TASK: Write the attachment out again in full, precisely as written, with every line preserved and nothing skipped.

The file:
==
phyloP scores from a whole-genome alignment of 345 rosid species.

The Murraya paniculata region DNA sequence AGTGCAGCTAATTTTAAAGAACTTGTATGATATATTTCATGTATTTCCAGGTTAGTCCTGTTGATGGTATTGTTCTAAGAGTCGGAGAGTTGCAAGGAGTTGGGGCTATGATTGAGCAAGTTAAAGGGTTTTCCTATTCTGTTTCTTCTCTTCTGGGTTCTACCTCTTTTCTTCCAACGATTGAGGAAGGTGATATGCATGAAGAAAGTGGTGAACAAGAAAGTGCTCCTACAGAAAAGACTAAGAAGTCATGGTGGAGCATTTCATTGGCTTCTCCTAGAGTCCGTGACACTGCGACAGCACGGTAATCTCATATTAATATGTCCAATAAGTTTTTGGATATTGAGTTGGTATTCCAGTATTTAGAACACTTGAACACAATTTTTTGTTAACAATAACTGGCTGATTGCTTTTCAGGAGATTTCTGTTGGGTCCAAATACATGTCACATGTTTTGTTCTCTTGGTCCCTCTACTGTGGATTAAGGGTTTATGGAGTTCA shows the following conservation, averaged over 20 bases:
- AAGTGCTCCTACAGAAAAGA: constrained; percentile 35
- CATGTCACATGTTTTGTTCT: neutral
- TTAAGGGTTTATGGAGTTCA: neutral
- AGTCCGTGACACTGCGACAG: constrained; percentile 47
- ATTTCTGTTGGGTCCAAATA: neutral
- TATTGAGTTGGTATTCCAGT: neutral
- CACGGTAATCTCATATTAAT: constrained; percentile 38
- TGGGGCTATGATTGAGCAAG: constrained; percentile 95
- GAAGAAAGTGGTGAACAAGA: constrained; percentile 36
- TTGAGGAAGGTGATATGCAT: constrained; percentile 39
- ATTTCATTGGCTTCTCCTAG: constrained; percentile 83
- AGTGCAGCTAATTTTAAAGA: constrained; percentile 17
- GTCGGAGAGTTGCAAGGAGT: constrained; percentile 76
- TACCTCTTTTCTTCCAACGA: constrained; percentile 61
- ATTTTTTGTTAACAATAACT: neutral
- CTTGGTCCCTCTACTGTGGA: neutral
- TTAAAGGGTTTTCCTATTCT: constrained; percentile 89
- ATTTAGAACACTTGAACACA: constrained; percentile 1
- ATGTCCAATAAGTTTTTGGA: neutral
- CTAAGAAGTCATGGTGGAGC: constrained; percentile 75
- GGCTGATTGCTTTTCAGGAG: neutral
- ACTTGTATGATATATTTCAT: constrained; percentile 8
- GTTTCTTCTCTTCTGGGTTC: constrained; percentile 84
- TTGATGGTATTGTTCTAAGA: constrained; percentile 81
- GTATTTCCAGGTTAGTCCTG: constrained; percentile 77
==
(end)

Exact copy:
phyloP scores from a whole-genome alignment of 345 rosid species.

The Murraya paniculata region DNA sequence AGTGCAGCTAATTTTAAAGAACTTGTATGATATATTTCATGTATTTCCAGGTTAGTCCTGTTGATGGTATTGTTCTAAGAGTCGGAGAGTTGCAAGGAGTTGGGGCTATGATTGAGCAAGTTAAAGGGTTTTCCTATTCTGTTTCTTCTCTTCTGGGTTCTACCTCTTTTCTTCCAACGATTGAGGAAGGTGATATGCATGAAGAAAGTGGTGAACAAGAAAGTGCTCCTACAGAAAAGACTAAGAAGTCATGGTGGAGCATTTCATTGGCTTCTCCTAGAGTCCGTGACACTGCGACAGCACGGTAATCTCATATTAATATGTCCAATAAGTTTTTGGATATTGAGTTGGTATTCCAGTATTTAGAACACTTGAACACAATTTTTTGTTAACAATAACTGGCTGATTGCTTTTCAGGAGATTTCTGTTGGGTCCAAATACATGTCACATGTTTTGTTCTCTTGGTCCCTCTACTGTGGATTAAGGGTTTATGGAGTTCA shows the following conservation, averaged over 20 bases:
- AAGTGCTCCTACAGAAAAGA: constrained; percentile 35
- CATGTCACATGTTTTGTTCT: neutral
- TTAAGGGTTTATGGAGTTCA: neutral
- AGTCCGTGACACTGCGACAG: constrained; percentile 47
- ATTTCTGTTGGGTCCAAATA: neutral
- TATTGAGTTGGTATTCCAGT: neutral
- CACGGTAATCTCATATTAAT: constrained; percentile 38
- TGGGGCTATGATTGAGCAAG: constrained; percentile 95
- GAAGAAAGTGGTGAACAAGA: constrained; percentile 36
- TTGAGGAAGGTGATATGCAT: constrained; percentile 39
- ATTTCATTGGCTTCTCCTAG: constrained; percentile 83
- AGTGCAGCTAATTTTAAAGA: constrained; percentile 17
- GTCGGAGAGTTGCAAGGAGT: constrained; percentile 76
- TACCTCTTTTCTTCCAACGA: constrained; percentile 61
- ATTTTTTGTTAACAATAACT: neutral
- CTTGGTCCCTCTACTGTGGA: neutral
- TTAAAGGGTTTTCCTATTCT: constrained; percentile 89
- ATTTAGAACACTTGAACACA: constrained; percentile 1
- ATGTCCAATAAGTTTTTGGA: neutral
- CTAAGAAGTCATGGTGGAGC: constrained; percentile 75
- GGCTGATTGCTTTTCAGGAG: neutral
- ACTTGTATGATATATTTCAT: constrained; percentile 8
- GTTTCTTCTCTTCTGGGTTC: constrained; percentile 84
- TTGATGGTATTGTTCTAAGA: constrained; percentile 81
- GTATTTCCAGGTTAGTCCTG: constrained; percentile 77